Mercedes-Benz Lane Keeping Assist (LKA) systems use real-time video images of where the vehicle is relative to lane markings in the road. When the Active LKA camera sees the vehicle traveling over the lane markings in the road, and warnings being ignored by the driver, the control module sends an actuation signal to another system to nudge the vehicle back on track.

Depending on how the model is equipped, the ADAS system may take over the anti-lock brakes (ABS) or electronic power steering system. The ADAS controller instructs the PCM to either command light pressure to the ABS on one side to pull the vehicle back across the line, or take control through the electronic power steering to turn the vehicle back to where it should be headed.

The multifunction camera used by the LKA system is mounted at the top center of the windshield on many Mercedes-Benz vehicles. If the front windshield is removed and replaced, the camera must be calibrated after installation. Calibration ensures that the camera position is properly accounted for so the system knows exactly where the lens is pointed relative to the vehicle.

If the LKA camera has been affected by a collision, including damage to wiring, connectors, mounting brackets, or to the camera itself, the damaged part(s) must be repaired or replaced. Cameras that have been replaced or disconnected from power for any reason must be calibrated to ensure that they point in the correct direction. Calibration and re-initialization verifies that the control module can communicate with the camera, and knows its orientation.

Incorrect vehicle ride height, poor alignment, and other chassis control issues affect the accuracy of what the camera sees, and therefore the effectiveness of corrective measures commanded by the PCM. Whether the LKA system takes control through the electronic power steering or the ABS, any collision damage to those parts must also be repaired before full functionality is available.

You’ll find some of these potential problems in a visual assessment of damage. A pre-repair scan for fault codes helps catch issues that may be less obvious to the naked eye. If the vehicle is drivable, a test drive can help determine the level of functionality of many ADAS systems.

Example: Electronic stability program

The ESP control unit (shown here on the 2018 and newer A-Class) processes inputs from rpm sensors at each axle, the accelerator pedal sensor, brake vacuum sensor, stop lamp switch, and other sources. It outputs commands to the drivetrain control unit, supplemental restraint system (SRS) control unit, brake pedal signal, and other devices. CAN bus technology networks all components to enable sensors to monitor hardware function, software to compare performance against specifications, and control modules to issue commands to actuate components or store fault codes as needed. This high-level of network connectivity generates a wealth of data. Pre-repair scanning mines this data to help focus diagnostic troubleshooting.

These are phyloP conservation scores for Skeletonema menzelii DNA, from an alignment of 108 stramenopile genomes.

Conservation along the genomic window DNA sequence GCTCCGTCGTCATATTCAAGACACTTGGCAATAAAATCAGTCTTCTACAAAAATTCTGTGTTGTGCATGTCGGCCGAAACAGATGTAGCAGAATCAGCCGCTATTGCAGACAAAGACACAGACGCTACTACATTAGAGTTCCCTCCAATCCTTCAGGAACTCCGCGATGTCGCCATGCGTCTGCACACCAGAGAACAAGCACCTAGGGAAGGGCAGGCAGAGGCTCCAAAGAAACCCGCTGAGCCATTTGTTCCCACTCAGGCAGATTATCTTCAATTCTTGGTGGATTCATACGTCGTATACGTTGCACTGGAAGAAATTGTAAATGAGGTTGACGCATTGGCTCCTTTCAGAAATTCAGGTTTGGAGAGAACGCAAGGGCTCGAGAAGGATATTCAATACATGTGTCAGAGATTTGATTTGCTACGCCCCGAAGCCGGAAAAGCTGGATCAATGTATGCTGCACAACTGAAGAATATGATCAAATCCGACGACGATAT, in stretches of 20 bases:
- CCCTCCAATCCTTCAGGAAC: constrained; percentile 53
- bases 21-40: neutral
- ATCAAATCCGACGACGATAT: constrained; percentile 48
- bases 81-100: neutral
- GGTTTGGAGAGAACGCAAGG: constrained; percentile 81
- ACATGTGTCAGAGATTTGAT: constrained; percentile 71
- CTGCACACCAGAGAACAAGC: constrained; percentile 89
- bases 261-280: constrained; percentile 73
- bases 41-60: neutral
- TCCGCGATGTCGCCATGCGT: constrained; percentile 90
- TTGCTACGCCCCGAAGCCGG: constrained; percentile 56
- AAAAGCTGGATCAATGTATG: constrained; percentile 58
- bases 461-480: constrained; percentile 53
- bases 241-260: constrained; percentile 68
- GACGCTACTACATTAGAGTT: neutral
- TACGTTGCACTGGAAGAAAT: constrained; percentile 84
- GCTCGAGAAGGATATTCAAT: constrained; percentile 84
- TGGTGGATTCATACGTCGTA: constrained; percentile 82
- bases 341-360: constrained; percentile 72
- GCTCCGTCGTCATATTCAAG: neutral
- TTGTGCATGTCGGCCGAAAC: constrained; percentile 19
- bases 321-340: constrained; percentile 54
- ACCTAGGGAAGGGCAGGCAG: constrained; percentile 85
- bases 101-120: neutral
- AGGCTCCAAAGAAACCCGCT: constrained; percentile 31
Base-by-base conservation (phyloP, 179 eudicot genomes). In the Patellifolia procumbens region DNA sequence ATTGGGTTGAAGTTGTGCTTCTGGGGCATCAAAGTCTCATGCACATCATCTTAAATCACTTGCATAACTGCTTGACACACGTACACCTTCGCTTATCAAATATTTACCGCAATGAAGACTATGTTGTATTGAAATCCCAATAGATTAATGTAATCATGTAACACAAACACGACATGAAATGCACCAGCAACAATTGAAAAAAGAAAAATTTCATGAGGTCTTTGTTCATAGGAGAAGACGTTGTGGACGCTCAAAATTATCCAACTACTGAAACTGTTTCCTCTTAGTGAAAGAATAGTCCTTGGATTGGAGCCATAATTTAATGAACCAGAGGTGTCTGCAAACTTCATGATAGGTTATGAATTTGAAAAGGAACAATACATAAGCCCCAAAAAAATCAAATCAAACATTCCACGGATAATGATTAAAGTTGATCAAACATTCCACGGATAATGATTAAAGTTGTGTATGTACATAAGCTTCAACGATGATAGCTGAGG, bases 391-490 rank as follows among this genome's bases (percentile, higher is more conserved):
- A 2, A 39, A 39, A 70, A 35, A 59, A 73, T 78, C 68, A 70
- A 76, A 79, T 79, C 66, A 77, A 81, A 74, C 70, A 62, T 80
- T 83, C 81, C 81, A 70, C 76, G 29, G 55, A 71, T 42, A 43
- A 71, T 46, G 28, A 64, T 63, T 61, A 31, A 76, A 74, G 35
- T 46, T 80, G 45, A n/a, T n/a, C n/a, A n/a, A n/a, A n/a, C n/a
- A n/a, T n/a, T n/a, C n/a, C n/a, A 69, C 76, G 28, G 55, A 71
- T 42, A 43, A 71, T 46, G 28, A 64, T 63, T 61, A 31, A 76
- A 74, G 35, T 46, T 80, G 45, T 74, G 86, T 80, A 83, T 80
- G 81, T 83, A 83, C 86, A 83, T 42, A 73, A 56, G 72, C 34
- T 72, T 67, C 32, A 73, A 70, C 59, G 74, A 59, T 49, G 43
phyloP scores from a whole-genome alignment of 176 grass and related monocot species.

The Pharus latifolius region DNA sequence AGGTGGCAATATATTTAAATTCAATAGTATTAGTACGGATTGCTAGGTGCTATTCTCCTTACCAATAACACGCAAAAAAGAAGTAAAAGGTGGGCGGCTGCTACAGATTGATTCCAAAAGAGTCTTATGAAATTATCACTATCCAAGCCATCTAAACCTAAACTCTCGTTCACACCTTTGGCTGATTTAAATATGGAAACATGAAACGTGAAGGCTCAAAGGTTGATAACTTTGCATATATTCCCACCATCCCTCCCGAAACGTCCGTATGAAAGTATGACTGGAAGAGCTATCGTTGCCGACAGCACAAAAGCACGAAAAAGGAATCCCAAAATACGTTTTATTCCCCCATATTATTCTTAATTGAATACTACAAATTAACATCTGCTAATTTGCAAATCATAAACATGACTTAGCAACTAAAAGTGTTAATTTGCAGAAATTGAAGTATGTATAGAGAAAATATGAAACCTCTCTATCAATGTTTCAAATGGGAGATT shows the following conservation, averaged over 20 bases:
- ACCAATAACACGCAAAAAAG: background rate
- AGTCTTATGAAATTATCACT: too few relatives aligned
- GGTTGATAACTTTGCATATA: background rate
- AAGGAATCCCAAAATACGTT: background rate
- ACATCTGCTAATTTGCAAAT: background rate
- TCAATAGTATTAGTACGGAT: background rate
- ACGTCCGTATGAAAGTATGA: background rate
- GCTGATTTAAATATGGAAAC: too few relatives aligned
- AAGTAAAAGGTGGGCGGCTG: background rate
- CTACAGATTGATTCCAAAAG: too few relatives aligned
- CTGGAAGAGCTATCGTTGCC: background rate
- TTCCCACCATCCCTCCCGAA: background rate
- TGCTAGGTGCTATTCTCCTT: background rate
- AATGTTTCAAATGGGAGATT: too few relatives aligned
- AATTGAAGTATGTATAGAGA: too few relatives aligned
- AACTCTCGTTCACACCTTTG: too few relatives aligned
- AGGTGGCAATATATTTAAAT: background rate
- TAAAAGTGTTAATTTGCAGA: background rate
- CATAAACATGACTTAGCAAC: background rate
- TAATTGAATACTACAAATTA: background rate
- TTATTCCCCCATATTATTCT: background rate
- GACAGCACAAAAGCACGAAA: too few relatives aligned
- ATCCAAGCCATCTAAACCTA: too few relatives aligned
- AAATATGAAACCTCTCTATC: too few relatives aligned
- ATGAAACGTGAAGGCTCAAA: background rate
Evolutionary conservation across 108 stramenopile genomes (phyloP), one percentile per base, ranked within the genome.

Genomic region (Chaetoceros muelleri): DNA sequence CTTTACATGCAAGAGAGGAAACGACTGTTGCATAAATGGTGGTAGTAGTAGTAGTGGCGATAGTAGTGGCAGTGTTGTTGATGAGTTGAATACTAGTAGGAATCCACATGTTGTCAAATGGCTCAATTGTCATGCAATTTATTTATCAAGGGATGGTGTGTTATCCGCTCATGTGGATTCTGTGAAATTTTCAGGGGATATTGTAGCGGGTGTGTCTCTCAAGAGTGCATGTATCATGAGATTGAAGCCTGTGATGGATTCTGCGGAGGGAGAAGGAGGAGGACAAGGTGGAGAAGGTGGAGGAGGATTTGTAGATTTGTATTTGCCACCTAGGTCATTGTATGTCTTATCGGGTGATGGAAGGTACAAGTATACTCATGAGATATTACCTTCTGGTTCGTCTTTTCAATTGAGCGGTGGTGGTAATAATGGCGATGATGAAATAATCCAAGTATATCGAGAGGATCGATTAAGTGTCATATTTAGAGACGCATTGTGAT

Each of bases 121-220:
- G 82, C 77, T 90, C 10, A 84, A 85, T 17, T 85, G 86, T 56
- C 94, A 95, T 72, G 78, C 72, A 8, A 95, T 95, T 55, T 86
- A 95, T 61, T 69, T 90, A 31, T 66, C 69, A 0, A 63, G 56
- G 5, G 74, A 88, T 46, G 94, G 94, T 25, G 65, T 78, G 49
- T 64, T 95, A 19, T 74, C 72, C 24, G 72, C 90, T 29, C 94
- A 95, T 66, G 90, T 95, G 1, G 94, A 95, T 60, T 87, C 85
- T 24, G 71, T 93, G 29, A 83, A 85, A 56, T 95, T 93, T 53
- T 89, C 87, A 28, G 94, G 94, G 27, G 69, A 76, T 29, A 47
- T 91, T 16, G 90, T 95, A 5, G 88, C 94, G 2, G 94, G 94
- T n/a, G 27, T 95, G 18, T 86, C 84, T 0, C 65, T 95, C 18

The powertrain control unit (PCU) sends commands to the electronic stability program (ESP), electronic brake force distribution (EBD), anti-lock braking (ABS), traction control, brake assist system (BAS), pre-charge brake, and many other systems, depending on the as-built features on the Mercedes-Benz model you are repairing. To do this, the PCU depends on inputs from the electronic stability program. The ESP control unit processes data from rpm sensors on all four axles, the brake vacuum sensor, stop lamp switch, accelerator pedal sensor, and other input sources.

The ESP control unit then transmits actuation signals as needed to the drivetrain control unit, supplemental restraint system (SRS) control unit, brake pedal signal, left and right electric parking brake actuator motors, and the electrical ignition lock control unit. If the PCU sees an out-of-parameter signal from any of the input sensors, or a component not responding within specification to one of the actuation commands, it stores a fault code for the affected sensor, component, or system.

Example: Adaptive damping system

Leaks or obstructions in air tubing, loose or failing height sensors, and damaged air springs are just a few examples of collision damage to air suspension components. But you must also consider the possibility of electrical problems in the control circuit, the compressor or vent solenoids, air spring solenoids, or the compressor relay.

Damage to the adaptive damping system (shown here from the Mercedes-Benz GLA) affects electronic stability control and steering. Pre-scanning narrows the diagnostic path, and post-repair scans help catch additional work, such as steering angle sensor calibration that you must do before delivering the vehicle to the customer.

The good news is that some Mercedes-Benz air suspension systems feature self-diagnostic capabilities. A pre-repair scan for fault codes helps narrow the diagnostic path so you don’t start replacing air suspension sensors or solenoids prematurely.

Changes to ride height affects caster readings. Out-of-specification caster readings lead to electronic stability control and steering problems. Checking ride height and air suspension dynamics is a good pre-alignment strategy.

Example: Bumper repair